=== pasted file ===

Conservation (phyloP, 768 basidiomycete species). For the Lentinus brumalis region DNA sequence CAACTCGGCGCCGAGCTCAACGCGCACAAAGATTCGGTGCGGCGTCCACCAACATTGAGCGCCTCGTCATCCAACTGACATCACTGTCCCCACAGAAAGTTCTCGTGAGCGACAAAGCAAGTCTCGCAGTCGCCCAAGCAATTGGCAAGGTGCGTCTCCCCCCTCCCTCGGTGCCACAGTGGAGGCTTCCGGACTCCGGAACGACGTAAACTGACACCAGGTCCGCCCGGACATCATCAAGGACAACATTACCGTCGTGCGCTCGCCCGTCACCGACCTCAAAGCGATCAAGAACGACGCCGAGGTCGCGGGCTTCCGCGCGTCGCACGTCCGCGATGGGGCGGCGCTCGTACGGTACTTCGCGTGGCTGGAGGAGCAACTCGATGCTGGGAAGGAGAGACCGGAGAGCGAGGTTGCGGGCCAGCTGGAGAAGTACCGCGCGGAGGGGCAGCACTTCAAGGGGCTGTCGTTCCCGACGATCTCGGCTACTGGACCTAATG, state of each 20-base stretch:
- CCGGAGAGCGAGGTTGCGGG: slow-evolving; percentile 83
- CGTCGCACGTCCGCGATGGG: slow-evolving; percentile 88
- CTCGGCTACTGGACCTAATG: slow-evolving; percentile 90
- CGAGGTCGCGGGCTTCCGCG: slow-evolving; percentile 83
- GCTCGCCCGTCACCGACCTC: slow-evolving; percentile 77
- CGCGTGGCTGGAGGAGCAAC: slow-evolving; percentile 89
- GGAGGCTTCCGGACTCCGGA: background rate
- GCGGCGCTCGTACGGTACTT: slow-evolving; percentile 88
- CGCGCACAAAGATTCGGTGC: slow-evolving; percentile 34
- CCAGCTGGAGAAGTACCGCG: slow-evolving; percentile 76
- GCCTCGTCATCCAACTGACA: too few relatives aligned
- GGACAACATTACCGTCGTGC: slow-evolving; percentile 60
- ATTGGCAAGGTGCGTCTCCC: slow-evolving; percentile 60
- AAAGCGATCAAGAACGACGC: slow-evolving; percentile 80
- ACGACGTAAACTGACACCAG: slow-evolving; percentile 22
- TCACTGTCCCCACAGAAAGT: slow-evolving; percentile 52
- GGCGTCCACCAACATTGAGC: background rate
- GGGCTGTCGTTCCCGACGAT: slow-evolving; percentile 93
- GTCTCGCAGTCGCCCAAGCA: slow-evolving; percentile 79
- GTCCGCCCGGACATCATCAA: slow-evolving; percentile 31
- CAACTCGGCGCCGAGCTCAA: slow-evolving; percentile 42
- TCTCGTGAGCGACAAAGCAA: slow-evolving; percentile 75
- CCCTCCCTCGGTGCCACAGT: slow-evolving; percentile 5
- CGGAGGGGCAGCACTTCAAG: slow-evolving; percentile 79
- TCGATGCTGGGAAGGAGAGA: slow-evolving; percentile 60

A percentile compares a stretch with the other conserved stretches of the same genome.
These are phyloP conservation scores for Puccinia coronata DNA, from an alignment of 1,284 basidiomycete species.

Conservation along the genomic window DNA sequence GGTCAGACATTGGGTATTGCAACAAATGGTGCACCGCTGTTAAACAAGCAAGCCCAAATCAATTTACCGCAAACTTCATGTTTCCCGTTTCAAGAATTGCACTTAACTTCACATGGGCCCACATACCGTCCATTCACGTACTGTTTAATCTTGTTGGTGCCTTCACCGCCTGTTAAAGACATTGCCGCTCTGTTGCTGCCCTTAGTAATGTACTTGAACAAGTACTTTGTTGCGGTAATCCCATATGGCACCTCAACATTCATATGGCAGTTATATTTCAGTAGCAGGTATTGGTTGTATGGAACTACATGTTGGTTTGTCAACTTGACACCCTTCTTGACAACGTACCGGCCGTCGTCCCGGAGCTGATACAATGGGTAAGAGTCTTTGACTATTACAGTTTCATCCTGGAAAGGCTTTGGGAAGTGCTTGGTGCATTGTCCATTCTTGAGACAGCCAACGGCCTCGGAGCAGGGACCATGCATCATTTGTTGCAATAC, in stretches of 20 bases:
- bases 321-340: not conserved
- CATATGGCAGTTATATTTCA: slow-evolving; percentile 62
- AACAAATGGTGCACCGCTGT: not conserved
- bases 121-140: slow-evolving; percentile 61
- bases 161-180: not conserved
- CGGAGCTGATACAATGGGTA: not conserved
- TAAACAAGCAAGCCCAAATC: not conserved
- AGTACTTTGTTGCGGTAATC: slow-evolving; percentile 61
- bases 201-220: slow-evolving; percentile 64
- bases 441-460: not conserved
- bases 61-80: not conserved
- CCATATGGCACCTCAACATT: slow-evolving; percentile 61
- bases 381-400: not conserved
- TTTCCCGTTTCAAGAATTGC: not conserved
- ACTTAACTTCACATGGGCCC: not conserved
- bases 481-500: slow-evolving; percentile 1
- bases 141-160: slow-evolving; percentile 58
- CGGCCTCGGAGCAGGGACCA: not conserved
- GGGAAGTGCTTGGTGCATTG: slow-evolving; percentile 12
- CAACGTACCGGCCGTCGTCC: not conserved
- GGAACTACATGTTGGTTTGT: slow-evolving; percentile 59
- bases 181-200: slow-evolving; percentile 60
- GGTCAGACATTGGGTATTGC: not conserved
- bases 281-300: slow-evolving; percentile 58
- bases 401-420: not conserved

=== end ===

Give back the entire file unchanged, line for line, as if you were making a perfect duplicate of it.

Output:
Conservation (phyloP, 768 basidiomycete species). For the Lentinus brumalis region DNA sequence CAACTCGGCGCCGAGCTCAACGCGCACAAAGATTCGGTGCGGCGTCCACCAACATTGAGCGCCTCGTCATCCAACTGACATCACTGTCCCCACAGAAAGTTCTCGTGAGCGACAAAGCAAGTCTCGCAGTCGCCCAAGCAATTGGCAAGGTGCGTCTCCCCCCTCCCTCGGTGCCACAGTGGAGGCTTCCGGACTCCGGAACGACGTAAACTGACACCAGGTCCGCCCGGACATCATCAAGGACAACATTACCGTCGTGCGCTCGCCCGTCACCGACCTCAAAGCGATCAAGAACGACGCCGAGGTCGCGGGCTTCCGCGCGTCGCACGTCCGCGATGGGGCGGCGCTCGTACGGTACTTCGCGTGGCTGGAGGAGCAACTCGATGCTGGGAAGGAGAGACCGGAGAGCGAGGTTGCGGGCCAGCTGGAGAAGTACCGCGCGGAGGGGCAGCACTTCAAGGGGCTGTCGTTCCCGACGATCTCGGCTACTGGACCTAATG, state of each 20-base stretch:
- CCGGAGAGCGAGGTTGCGGG: slow-evolving; percentile 83
- CGTCGCACGTCCGCGATGGG: slow-evolving; percentile 88
- CTCGGCTACTGGACCTAATG: slow-evolving; percentile 90
- CGAGGTCGCGGGCTTCCGCG: slow-evolving; percentile 83
- GCTCGCCCGTCACCGACCTC: slow-evolving; percentile 77
- CGCGTGGCTGGAGGAGCAAC: slow-evolving; percentile 89
- GGAGGCTTCCGGACTCCGGA: background rate
- GCGGCGCTCGTACGGTACTT: slow-evolving; percentile 88
- CGCGCACAAAGATTCGGTGC: slow-evolving; percentile 34
- CCAGCTGGAGAAGTACCGCG: slow-evolving; percentile 76
- GCCTCGTCATCCAACTGACA: too few relatives aligned
- GGACAACATTACCGTCGTGC: slow-evolving; percentile 60
- ATTGGCAAGGTGCGTCTCCC: slow-evolving; percentile 60
- AAAGCGATCAAGAACGACGC: slow-evolving; percentile 80
- ACGACGTAAACTGACACCAG: slow-evolving; percentile 22
- TCACTGTCCCCACAGAAAGT: slow-evolving; percentile 52
- GGCGTCCACCAACATTGAGC: background rate
- GGGCTGTCGTTCCCGACGAT: slow-evolving; percentile 93
- GTCTCGCAGTCGCCCAAGCA: slow-evolving; percentile 79
- GTCCGCCCGGACATCATCAA: slow-evolving; percentile 31
- CAACTCGGCGCCGAGCTCAA: slow-evolving; percentile 42
- TCTCGTGAGCGACAAAGCAA: slow-evolving; percentile 75
- CCCTCCCTCGGTGCCACAGT: slow-evolving; percentile 5
- CGGAGGGGCAGCACTTCAAG: slow-evolving; percentile 79
- TCGATGCTGGGAAGGAGAGA: slow-evolving; percentile 60

A percentile compares a stretch with the other conserved stretches of the same genome.
These are phyloP conservation scores for Puccinia coronata DNA, from an alignment of 1,284 basidiomycete species.

Conservation along the genomic window DNA sequence GGTCAGACATTGGGTATTGCAACAAATGGTGCACCGCTGTTAAACAAGCAAGCCCAAATCAATTTACCGCAAACTTCATGTTTCCCGTTTCAAGAATTGCACTTAACTTCACATGGGCCCACATACCGTCCATTCACGTACTGTTTAATCTTGTTGGTGCCTTCACCGCCTGTTAAAGACATTGCCGCTCTGTTGCTGCCCTTAGTAATGTACTTGAACAAGTACTTTGTTGCGGTAATCCCATATGGCACCTCAACATTCATATGGCAGTTATATTTCAGTAGCAGGTATTGGTTGTATGGAACTACATGTTGGTTTGTCAACTTGACACCCTTCTTGACAACGTACCGGCCGTCGTCCCGGAGCTGATACAATGGGTAAGAGTCTTTGACTATTACAGTTTCATCCTGGAAAGGCTTTGGGAAGTGCTTGGTGCATTGTCCATTCTTGAGACAGCCAACGGCCTCGGAGCAGGGACCATGCATCATTTGTTGCAATAC, in stretches of 20 bases:
- bases 321-340: not conserved
- CATATGGCAGTTATATTTCA: slow-evolving; percentile 62
- AACAAATGGTGCACCGCTGT: not conserved
- bases 121-140: slow-evolving; percentile 61
- bases 161-180: not conserved
- CGGAGCTGATACAATGGGTA: not conserved
- TAAACAAGCAAGCCCAAATC: not conserved
- AGTACTTTGTTGCGGTAATC: slow-evolving; percentile 61
- bases 201-220: slow-evolving; percentile 64
- bases 441-460: not conserved
- bases 61-80: not conserved
- CCATATGGCACCTCAACATT: slow-evolving; percentile 61
- bases 381-400: not conserved
- TTTCCCGTTTCAAGAATTGC: not conserved
- ACTTAACTTCACATGGGCCC: not conserved
- bases 481-500: slow-evolving; percentile 1
- bases 141-160: slow-evolving; percentile 58
- CGGCCTCGGAGCAGGGACCA: not conserved
- GGGAAGTGCTTGGTGCATTG: slow-evolving; percentile 12
- CAACGTACCGGCCGTCGTCC: not conserved
- GGAACTACATGTTGGTTTGT: slow-evolving; percentile 59
- bases 181-200: slow-evolving; percentile 60
- GGTCAGACATTGGGTATTGC: not conserved
- bases 281-300: slow-evolving; percentile 58
- bases 401-420: not conserved